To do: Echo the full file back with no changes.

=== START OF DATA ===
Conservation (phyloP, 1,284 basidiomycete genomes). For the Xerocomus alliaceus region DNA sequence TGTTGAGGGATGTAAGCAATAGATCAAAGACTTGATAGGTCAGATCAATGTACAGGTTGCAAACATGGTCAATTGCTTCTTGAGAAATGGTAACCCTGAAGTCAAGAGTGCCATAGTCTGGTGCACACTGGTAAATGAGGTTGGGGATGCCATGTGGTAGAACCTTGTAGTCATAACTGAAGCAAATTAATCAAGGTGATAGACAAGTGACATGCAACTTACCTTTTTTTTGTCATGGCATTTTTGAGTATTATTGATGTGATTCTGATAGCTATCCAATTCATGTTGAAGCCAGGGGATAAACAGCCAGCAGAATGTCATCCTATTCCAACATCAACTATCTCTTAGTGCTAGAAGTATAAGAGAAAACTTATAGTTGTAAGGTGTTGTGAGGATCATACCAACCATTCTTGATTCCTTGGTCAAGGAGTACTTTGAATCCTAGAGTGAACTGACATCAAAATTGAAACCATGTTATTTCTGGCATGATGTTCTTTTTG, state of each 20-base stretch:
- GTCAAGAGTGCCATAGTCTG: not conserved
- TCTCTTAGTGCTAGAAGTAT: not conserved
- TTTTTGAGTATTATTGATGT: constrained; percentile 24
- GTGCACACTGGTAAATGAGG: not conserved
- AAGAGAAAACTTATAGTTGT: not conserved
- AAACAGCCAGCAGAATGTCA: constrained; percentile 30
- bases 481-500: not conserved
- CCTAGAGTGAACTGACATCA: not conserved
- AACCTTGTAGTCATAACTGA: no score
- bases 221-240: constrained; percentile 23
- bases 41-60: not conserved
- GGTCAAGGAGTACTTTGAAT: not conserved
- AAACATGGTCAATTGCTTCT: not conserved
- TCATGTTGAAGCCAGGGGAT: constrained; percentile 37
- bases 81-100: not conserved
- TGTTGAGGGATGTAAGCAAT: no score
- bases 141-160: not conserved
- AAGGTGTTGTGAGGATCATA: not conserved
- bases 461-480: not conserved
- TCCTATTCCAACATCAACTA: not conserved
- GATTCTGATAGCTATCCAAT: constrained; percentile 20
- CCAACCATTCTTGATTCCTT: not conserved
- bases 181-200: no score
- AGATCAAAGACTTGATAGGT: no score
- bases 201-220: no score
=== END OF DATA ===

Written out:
Conservation (phyloP, 1,284 basidiomycete genomes). For the Xerocomus alliaceus region DNA sequence TGTTGAGGGATGTAAGCAATAGATCAAAGACTTGATAGGTCAGATCAATGTACAGGTTGCAAACATGGTCAATTGCTTCTTGAGAAATGGTAACCCTGAAGTCAAGAGTGCCATAGTCTGGTGCACACTGGTAAATGAGGTTGGGGATGCCATGTGGTAGAACCTTGTAGTCATAACTGAAGCAAATTAATCAAGGTGATAGACAAGTGACATGCAACTTACCTTTTTTTTGTCATGGCATTTTTGAGTATTATTGATGTGATTCTGATAGCTATCCAATTCATGTTGAAGCCAGGGGATAAACAGCCAGCAGAATGTCATCCTATTCCAACATCAACTATCTCTTAGTGCTAGAAGTATAAGAGAAAACTTATAGTTGTAAGGTGTTGTGAGGATCATACCAACCATTCTTGATTCCTTGGTCAAGGAGTACTTTGAATCCTAGAGTGAACTGACATCAAAATTGAAACCATGTTATTTCTGGCATGATGTTCTTTTTG, state of each 20-base stretch:
- GTCAAGAGTGCCATAGTCTG: not conserved
- TCTCTTAGTGCTAGAAGTAT: not conserved
- TTTTTGAGTATTATTGATGT: constrained; percentile 24
- GTGCACACTGGTAAATGAGG: not conserved
- AAGAGAAAACTTATAGTTGT: not conserved
- AAACAGCCAGCAGAATGTCA: constrained; percentile 30
- bases 481-500: not conserved
- CCTAGAGTGAACTGACATCA: not conserved
- AACCTTGTAGTCATAACTGA: no score
- bases 221-240: constrained; percentile 23
- bases 41-60: not conserved
- GGTCAAGGAGTACTTTGAAT: not conserved
- AAACATGGTCAATTGCTTCT: not conserved
- TCATGTTGAAGCCAGGGGAT: constrained; percentile 37
- bases 81-100: not conserved
- TGTTGAGGGATGTAAGCAAT: no score
- bases 141-160: not conserved
- AAGGTGTTGTGAGGATCATA: not conserved
- bases 461-480: not conserved
- TCCTATTCCAACATCAACTA: not conserved
- GATTCTGATAGCTATCCAAT: constrained; percentile 20
- CCAACCATTCTTGATTCCTT: not conserved
- bases 181-200: no score
- AGATCAAAGACTTGATAGGT: no score
- bases 201-220: no score